Preface to the second edition

Java Gently is a first programming text. It aims to teach students, as well as those fascinated by the possibilities of their desktop computers, how to program, and how to do it in the best possible style in the Java programming language. In the process, Java Gently covers all of the Java 1.1 language, most of its core libraries and utilities and the prospects it offers for the future. In terms of programming, it covers object-orientation, software design, structured programming, graphical user interfacing, event-driven programming, networking and an introduction to data structures.

A philosophy of teaching Java

When this book began in 1996, the way to teach Java as a first programming language was still uncharted. My experience since then in teaching Java courses many times, and in the overwhelmingly favourable reaction to the first edition, has reinforced my belief that teaching Java requires a different model to previous languages. Java is different from its predecessor first languages (Pascal, C++, Ada) in the following ways:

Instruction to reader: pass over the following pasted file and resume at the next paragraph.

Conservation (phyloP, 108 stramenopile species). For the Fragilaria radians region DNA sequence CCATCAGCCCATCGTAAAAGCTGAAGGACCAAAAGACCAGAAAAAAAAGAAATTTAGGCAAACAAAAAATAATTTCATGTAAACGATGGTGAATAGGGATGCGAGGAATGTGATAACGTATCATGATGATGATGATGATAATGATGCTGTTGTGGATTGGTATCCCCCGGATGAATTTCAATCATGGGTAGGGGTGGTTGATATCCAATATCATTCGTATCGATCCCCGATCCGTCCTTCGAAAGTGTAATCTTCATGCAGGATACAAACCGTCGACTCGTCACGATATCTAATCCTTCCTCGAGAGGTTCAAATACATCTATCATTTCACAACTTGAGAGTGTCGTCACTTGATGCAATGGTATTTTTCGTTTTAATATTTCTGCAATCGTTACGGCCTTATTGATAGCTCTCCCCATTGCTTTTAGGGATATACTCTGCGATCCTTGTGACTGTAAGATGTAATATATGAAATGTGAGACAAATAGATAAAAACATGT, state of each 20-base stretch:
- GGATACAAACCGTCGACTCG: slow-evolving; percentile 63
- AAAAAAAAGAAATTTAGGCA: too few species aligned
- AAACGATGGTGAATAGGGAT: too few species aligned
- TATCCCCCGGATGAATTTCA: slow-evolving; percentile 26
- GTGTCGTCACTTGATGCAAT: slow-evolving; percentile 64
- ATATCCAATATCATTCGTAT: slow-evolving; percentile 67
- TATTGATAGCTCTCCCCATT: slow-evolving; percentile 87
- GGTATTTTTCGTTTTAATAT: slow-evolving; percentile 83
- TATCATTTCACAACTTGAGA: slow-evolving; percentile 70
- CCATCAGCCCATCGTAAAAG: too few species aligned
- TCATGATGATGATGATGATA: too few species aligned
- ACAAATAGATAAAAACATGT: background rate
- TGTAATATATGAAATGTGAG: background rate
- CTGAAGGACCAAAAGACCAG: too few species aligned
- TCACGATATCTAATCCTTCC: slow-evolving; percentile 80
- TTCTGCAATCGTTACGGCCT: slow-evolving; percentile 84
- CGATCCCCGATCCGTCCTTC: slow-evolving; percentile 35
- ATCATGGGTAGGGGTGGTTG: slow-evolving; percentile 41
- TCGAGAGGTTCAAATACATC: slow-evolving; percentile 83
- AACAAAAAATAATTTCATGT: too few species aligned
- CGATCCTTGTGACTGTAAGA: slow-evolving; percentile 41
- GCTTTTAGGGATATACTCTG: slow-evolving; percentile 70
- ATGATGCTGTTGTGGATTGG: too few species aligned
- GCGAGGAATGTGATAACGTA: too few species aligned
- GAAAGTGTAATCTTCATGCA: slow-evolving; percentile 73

1. It is small, yet object-oriented.

2. It has no built-in data structure types other than the array.

3. It provides for full graphical user interface (GUI) and multimedia (sound, image and animation) facilities, and promotes GUI programs as applets associated with web browsers.

4. It provides built-in multithreading features and facilitates programming on the network in a variety of ways.